亚博-登陆采用百度引擎5（Baidu 9）According to Convery, the series is very much “a magical adventure with friends saving the world.”That description may surprise fans of Lemire’s comic, which the author described as “a little more violent and darker, in general.” But as Mickle developed the series alongside Arrow veteran Schwartz, he kept Lemire apprised of the tonal change, which he came to appreciate as apocalyptic stories became a larger TV genre in the 10 years since he completed the Sweet Tooth comic. “Just to do it like that again might feel like the same thing we d seen a thousand times. And so I think reinventing the tone a little bit to reflect today rather than where we were even a decade ago was the right move.”Part of that reinvention is the regular presence of James Brolin’s voice as an unseen narrator. In the first part of the season, he appears to bookend the episodes and offer some commentary as new characters are introduced. Brolin’s older, relaxed voice definitely sets a tone, although Mickle once again credited Lemire with the notion of a narrator. “Jeff uses every tool in the toolbox in terms of telling stories: voiceover, elliptical storytelling, poetry, seriality, dreams. He does everything,” he explained.In the original comic, that narration could switch among the various characters or even an omniscient voice presiding over everything. That latter voice appealed to Mickle as it allowed him to tie the journey of Gus and Jeppard – and their emerging bond – to the stories of characters they may not meet for awhile. “With the nature of all this, it felt like there was a storybook and a fairy tale thing coming from the story that we could pull out of the comic book. And that felt like an opportunity to kind of unify it or help guide us through that. Schwartz added: “It helps set the tone as well for this fairy tale dystopia that we re telling, and it gives a slight magical element to it.” But It Still Has Room For Suburban Horror(Photo by © Netflix)While Gus’s journey has that magic to it, Dr. Aditya Singh (Adeel Akhtar) faces something more akin to suburban horror. He has memories of the old world and he is surrounded by a stitched-together community trying to preserve some sense of it, providing for a dystopian atmosphere with its own forms of terror. Meanwhile, he is also tasked with researching the disease which led to the fall of civilization – a role he shares with his comic book counterpart.“I do love what they did with Singh,” Lemire said. As he recalled, the Singh of the comics was much further along on his “path” when he becomes part of its narrative. “In the comic, we needed him at a point where he s already on the path, but I never really told his origin story so much.” That origin story as presented on the television series may surprise readers, but according to Lemire, it gives him such an emotional breadth and his relationship with his wife, Rani, is so rich on screen.” He even admitted he wished he had the time to explore the Singhs the way the show does. It s such a rich story line that it s probably my favorite as well, he added.But worry not fans of Singh or his place in the comics: Lemire said the character will likely find himself in similar circumstances and the suburban horror he faces may change out for another horrific situation.Its Main Antagonist Will Be Familiar Voice Even If His Face Is Unrecognizable(Photo by © Netflix)Someone who may put Singh on that path is General Abbot, played by a nearly unrecognizable Neil Sandilands. He looks more like REM’s Michael Stipe than the polished Thinker fans of The Flash will remember, but his voice work will recall that other DC villain s brilliance. “Everything about it was the right choice for this part,” Schwartz said.At the same time, the actor’s chameleon-like ability to become another person was also advantageous to the producers as it gave the “left-of-field” character an intriguing new look. Also, as Mickle explained, “this kind of showmanship quality” appeared which solved a problem they were having with casting the part. “[The character] has the gravitas, but also, your hero is a kid with antlers and [deer] ears. So, how do you find someone that can match the visual panache of that?”And so Sandilands gave the character a long beard, which may or may not have been the actor’s own lockdown beard. “When we saw him, we were like, whoa, he s exactly what we didn t realize we want for the character,” Schwartz said.Of course, it is important to recall that Abbot is an antagonist and not necessarily a DC Universe-style villain. But his real reasons for finding hybrid children like Gus will nevertheless chill viewers when it comes to light.It’s Hopeful… And Younger People Can Watch It, Too(Photo by © Netflix)Despite the darker corners of the world Singh and Abbot inhabit, the series is meant to be hopeful. “The show really touches your heart in a way that gives you hope and positivity in dark times,” Convery said when asked about its unexpected tone.For Anozie, there was an added irony in becoming part of Sweet Tooth in the midst of a pandemic. “I think it s key to recognize that Sweet Tooth was written a decade ago and it s a coincidence that it helps us relate to it more having gone through the pandemic in the last year, he said. Nevertheless, he agreed with Convery that it does convey a message of hope [and] that we can do anything if we rely on each other.”That sense of hope definitely lends the show a broader appeal to a younger set of viewers, with Convery saying its sense of adventure makes it “more of a PG to PG 13 situation.” Anozie suggested the show could be watched by viewers as young as 8 or 9, “at the parents discretion as to whether those kids can watch,” of course.(Photo by © Netflix)“We definitely wanted to make a show that you could watch with your kids,” Schwartz added. “There are some dark moments, but the themes I feel are all skewed towards hopefulness.”To Mickle, the tone of the show not far from classic kids’ movies like E.T.: The Extraterrestrial or The Goonies – films made for kids, but which were nonetheless “frigging dark.”And, as it happens, Lemire is looking forward to sharing the show with his own son, who is roughly the same age as Gus: “I m excited to watch it with him and have it be something that kind of just walks the line between what I m comfortable showing him and certain things that I know will frighten him a little. I think when you can walk that line, you probably got it right.Sweet Tooth premieres June 4 on Netflix.On an Apple device? Follow Rotten Tomatoes on Apple News.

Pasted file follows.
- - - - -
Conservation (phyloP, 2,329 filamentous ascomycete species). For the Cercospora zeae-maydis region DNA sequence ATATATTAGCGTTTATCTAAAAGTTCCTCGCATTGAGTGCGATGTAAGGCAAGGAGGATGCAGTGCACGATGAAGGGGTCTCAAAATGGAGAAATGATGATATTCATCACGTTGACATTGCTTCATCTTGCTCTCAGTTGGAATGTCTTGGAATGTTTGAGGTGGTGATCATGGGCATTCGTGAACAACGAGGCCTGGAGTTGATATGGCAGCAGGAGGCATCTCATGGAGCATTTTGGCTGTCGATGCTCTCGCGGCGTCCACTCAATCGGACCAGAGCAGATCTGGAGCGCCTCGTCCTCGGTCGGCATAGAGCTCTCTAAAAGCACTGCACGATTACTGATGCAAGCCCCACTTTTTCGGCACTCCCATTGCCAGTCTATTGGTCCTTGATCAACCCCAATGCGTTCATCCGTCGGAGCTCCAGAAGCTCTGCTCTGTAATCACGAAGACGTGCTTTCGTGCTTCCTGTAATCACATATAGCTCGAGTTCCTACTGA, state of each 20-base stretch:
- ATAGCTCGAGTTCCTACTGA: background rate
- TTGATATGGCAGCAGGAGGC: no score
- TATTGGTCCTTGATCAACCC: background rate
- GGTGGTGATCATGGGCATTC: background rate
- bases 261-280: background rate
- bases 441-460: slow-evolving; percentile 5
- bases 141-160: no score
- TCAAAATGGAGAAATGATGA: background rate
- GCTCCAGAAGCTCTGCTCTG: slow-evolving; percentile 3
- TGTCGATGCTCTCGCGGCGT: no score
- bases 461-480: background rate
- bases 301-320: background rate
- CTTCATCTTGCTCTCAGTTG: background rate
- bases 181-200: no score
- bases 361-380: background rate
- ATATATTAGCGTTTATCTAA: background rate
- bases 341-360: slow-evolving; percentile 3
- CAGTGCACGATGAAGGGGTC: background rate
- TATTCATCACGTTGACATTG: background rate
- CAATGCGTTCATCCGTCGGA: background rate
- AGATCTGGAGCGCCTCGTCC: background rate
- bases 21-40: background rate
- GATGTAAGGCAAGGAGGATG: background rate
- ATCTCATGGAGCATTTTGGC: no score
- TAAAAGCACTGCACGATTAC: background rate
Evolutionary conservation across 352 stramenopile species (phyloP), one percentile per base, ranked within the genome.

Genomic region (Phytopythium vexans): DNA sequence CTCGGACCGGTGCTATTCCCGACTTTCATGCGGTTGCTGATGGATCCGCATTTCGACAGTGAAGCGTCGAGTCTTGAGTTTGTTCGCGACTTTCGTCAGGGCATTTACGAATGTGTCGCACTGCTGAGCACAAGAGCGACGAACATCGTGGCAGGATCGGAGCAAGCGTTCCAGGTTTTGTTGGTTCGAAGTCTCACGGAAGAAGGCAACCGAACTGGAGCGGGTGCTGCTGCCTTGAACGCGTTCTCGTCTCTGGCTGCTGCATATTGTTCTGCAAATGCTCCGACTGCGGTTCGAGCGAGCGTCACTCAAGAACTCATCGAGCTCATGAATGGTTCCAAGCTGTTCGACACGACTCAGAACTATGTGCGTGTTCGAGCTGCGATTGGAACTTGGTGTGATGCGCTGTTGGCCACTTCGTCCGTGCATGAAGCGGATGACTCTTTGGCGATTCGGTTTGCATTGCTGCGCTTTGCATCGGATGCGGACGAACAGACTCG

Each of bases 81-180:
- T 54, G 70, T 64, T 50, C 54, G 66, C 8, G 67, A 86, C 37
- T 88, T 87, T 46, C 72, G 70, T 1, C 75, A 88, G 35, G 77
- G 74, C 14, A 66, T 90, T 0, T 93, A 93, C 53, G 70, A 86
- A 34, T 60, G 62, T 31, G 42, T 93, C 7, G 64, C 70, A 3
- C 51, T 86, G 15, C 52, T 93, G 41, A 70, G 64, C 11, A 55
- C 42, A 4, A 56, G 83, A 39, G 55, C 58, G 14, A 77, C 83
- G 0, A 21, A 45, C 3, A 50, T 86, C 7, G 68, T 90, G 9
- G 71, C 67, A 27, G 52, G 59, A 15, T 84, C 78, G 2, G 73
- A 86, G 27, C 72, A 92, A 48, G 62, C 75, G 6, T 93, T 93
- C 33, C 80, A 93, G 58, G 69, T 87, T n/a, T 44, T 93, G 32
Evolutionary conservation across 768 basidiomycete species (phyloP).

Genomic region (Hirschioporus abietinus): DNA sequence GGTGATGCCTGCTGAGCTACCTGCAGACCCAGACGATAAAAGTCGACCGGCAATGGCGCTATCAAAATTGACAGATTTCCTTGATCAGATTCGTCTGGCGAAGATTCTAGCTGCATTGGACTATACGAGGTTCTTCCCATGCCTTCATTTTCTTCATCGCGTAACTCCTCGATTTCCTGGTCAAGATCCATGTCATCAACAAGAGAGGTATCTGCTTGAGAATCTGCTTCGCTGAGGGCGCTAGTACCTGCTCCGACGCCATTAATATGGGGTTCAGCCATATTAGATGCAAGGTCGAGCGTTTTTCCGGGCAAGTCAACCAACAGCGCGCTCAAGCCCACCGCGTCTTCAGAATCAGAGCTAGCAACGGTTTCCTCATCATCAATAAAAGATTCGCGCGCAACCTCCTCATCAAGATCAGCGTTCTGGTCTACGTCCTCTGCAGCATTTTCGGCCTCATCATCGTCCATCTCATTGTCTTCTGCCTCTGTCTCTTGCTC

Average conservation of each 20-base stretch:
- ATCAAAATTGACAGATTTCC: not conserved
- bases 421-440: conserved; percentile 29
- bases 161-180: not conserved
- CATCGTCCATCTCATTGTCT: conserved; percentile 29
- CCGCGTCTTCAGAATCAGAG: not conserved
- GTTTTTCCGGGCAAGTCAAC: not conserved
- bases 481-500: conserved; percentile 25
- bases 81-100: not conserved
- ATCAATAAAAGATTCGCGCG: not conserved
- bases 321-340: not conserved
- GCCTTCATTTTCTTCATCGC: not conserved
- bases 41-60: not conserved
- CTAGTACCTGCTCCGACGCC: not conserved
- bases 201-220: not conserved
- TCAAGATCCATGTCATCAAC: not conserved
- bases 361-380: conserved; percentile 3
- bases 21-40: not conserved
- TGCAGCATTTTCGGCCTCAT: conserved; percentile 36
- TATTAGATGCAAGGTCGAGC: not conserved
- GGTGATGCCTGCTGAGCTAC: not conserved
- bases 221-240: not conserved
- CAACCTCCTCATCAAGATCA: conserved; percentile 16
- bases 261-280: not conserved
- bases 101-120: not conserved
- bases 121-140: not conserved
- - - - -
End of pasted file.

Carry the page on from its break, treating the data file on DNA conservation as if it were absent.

苍岚卷是一款神魔大陆的魔幻背景的修侠类的手游，游戏中画面呈现的是魔幻风格的神魔大陆，多种职业角色玩家可以自由选择，炫酷的技能任你尽情释放，还等什么，喜欢的玩家赶快下载试试吧！ Red Carpet Pictures: The 2019 SAG Awards See the latest looks and fashion seen on the red carpet this year! by RT Staff | January 27, 2019 | Comments